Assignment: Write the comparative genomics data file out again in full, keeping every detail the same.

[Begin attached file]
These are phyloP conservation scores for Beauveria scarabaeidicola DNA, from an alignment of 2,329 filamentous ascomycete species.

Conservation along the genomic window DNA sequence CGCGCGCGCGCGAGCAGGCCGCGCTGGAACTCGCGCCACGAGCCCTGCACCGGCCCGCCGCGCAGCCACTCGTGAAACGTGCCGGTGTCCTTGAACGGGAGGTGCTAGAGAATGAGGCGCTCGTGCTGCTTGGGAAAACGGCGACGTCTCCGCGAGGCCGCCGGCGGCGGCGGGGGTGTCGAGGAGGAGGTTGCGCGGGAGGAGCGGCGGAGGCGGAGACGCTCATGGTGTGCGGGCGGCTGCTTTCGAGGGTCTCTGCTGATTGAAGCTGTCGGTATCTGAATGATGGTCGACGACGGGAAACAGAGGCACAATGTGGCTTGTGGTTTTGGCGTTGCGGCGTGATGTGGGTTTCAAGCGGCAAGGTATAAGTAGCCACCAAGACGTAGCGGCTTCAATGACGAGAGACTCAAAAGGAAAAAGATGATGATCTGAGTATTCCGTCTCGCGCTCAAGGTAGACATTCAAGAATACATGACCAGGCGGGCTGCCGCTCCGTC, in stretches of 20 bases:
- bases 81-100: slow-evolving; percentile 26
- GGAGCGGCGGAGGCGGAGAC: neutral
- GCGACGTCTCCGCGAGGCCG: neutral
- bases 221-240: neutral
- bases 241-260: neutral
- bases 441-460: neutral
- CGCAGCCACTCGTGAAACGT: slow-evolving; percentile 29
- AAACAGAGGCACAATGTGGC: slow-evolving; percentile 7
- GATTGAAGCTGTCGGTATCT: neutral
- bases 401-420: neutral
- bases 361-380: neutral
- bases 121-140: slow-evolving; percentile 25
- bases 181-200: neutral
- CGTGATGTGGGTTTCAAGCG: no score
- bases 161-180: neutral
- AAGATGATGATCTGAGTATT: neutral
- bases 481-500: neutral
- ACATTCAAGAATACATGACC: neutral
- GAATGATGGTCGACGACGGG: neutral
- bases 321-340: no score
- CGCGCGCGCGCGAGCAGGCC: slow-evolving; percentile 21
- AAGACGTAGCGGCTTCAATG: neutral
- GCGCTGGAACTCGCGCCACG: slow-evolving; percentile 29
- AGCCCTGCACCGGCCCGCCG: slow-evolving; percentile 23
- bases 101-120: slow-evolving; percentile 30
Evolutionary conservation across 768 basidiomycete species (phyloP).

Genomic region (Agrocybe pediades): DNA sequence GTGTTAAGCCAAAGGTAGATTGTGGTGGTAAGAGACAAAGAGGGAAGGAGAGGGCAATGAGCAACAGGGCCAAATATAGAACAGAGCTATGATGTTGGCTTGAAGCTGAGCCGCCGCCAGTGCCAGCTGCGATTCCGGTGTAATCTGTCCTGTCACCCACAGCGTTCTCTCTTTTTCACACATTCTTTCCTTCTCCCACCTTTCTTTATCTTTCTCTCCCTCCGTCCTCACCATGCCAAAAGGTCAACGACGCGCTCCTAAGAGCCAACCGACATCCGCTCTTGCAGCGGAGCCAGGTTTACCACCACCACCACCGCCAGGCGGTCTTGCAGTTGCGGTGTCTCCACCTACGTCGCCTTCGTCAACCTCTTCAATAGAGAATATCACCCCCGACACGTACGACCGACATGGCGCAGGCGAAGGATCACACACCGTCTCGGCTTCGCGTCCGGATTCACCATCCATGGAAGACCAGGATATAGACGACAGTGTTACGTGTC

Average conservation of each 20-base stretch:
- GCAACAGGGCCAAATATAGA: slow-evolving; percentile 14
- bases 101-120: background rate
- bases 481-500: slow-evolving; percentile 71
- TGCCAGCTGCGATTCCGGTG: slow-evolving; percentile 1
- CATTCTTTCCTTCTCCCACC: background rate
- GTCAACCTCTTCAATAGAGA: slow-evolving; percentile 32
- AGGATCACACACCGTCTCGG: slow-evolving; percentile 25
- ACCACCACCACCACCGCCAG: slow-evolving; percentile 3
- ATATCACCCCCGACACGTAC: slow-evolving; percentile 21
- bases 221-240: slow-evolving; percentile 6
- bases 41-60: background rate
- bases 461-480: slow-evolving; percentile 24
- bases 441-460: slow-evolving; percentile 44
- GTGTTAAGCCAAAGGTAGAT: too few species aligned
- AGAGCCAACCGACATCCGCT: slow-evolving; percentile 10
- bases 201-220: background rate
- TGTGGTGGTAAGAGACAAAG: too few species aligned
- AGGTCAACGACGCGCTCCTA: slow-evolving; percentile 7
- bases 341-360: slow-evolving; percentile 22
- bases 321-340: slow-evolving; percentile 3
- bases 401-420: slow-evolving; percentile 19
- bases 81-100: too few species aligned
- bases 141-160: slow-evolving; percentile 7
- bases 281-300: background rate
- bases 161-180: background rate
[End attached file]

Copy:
These are phyloP conservation scores for Beauveria scarabaeidicola DNA, from an alignment of 2,329 filamentous ascomycete species.

Conservation along the genomic window DNA sequence CGCGCGCGCGCGAGCAGGCCGCGCTGGAACTCGCGCCACGAGCCCTGCACCGGCCCGCCGCGCAGCCACTCGTGAAACGTGCCGGTGTCCTTGAACGGGAGGTGCTAGAGAATGAGGCGCTCGTGCTGCTTGGGAAAACGGCGACGTCTCCGCGAGGCCGCCGGCGGCGGCGGGGGTGTCGAGGAGGAGGTTGCGCGGGAGGAGCGGCGGAGGCGGAGACGCTCATGGTGTGCGGGCGGCTGCTTTCGAGGGTCTCTGCTGATTGAAGCTGTCGGTATCTGAATGATGGTCGACGACGGGAAACAGAGGCACAATGTGGCTTGTGGTTTTGGCGTTGCGGCGTGATGTGGGTTTCAAGCGGCAAGGTATAAGTAGCCACCAAGACGTAGCGGCTTCAATGACGAGAGACTCAAAAGGAAAAAGATGATGATCTGAGTATTCCGTCTCGCGCTCAAGGTAGACATTCAAGAATACATGACCAGGCGGGCTGCCGCTCCGTC, in stretches of 20 bases:
- bases 81-100: slow-evolving; percentile 26
- GGAGCGGCGGAGGCGGAGAC: neutral
- GCGACGTCTCCGCGAGGCCG: neutral
- bases 221-240: neutral
- bases 241-260: neutral
- bases 441-460: neutral
- CGCAGCCACTCGTGAAACGT: slow-evolving; percentile 29
- AAACAGAGGCACAATGTGGC: slow-evolving; percentile 7
- GATTGAAGCTGTCGGTATCT: neutral
- bases 401-420: neutral
- bases 361-380: neutral
- bases 121-140: slow-evolving; percentile 25
- bases 181-200: neutral
- CGTGATGTGGGTTTCAAGCG: no score
- bases 161-180: neutral
- AAGATGATGATCTGAGTATT: neutral
- bases 481-500: neutral
- ACATTCAAGAATACATGACC: neutral
- GAATGATGGTCGACGACGGG: neutral
- bases 321-340: no score
- CGCGCGCGCGCGAGCAGGCC: slow-evolving; percentile 21
- AAGACGTAGCGGCTTCAATG: neutral
- GCGCTGGAACTCGCGCCACG: slow-evolving; percentile 29
- AGCCCTGCACCGGCCCGCCG: slow-evolving; percentile 23
- bases 101-120: slow-evolving; percentile 30
Evolutionary conservation across 768 basidiomycete species (phyloP).

Genomic region (Agrocybe pediades): DNA sequence GTGTTAAGCCAAAGGTAGATTGTGGTGGTAAGAGACAAAGAGGGAAGGAGAGGGCAATGAGCAACAGGGCCAAATATAGAACAGAGCTATGATGTTGGCTTGAAGCTGAGCCGCCGCCAGTGCCAGCTGCGATTCCGGTGTAATCTGTCCTGTCACCCACAGCGTTCTCTCTTTTTCACACATTCTTTCCTTCTCCCACCTTTCTTTATCTTTCTCTCCCTCCGTCCTCACCATGCCAAAAGGTCAACGACGCGCTCCTAAGAGCCAACCGACATCCGCTCTTGCAGCGGAGCCAGGTTTACCACCACCACCACCGCCAGGCGGTCTTGCAGTTGCGGTGTCTCCACCTACGTCGCCTTCGTCAACCTCTTCAATAGAGAATATCACCCCCGACACGTACGACCGACATGGCGCAGGCGAAGGATCACACACCGTCTCGGCTTCGCGTCCGGATTCACCATCCATGGAAGACCAGGATATAGACGACAGTGTTACGTGTC

Average conservation of each 20-base stretch:
- GCAACAGGGCCAAATATAGA: slow-evolving; percentile 14
- bases 101-120: background rate
- bases 481-500: slow-evolving; percentile 71
- TGCCAGCTGCGATTCCGGTG: slow-evolving; percentile 1
- CATTCTTTCCTTCTCCCACC: background rate
- GTCAACCTCTTCAATAGAGA: slow-evolving; percentile 32
- AGGATCACACACCGTCTCGG: slow-evolving; percentile 25
- ACCACCACCACCACCGCCAG: slow-evolving; percentile 3
- ATATCACCCCCGACACGTAC: slow-evolving; percentile 21
- bases 221-240: slow-evolving; percentile 6
- bases 41-60: background rate
- bases 461-480: slow-evolving; percentile 24
- bases 441-460: slow-evolving; percentile 44
- GTGTTAAGCCAAAGGTAGAT: too few species aligned
- AGAGCCAACCGACATCCGCT: slow-evolving; percentile 10
- bases 201-220: background rate
- TGTGGTGGTAAGAGACAAAG: too few species aligned
- AGGTCAACGACGCGCTCCTA: slow-evolving; percentile 7
- bases 341-360: slow-evolving; percentile 22
- bases 321-340: slow-evolving; percentile 3
- bases 401-420: slow-evolving; percentile 19
- bases 81-100: too few species aligned
- bases 141-160: slow-evolving; percentile 7
- bases 281-300: background rate
- bases 161-180: background rate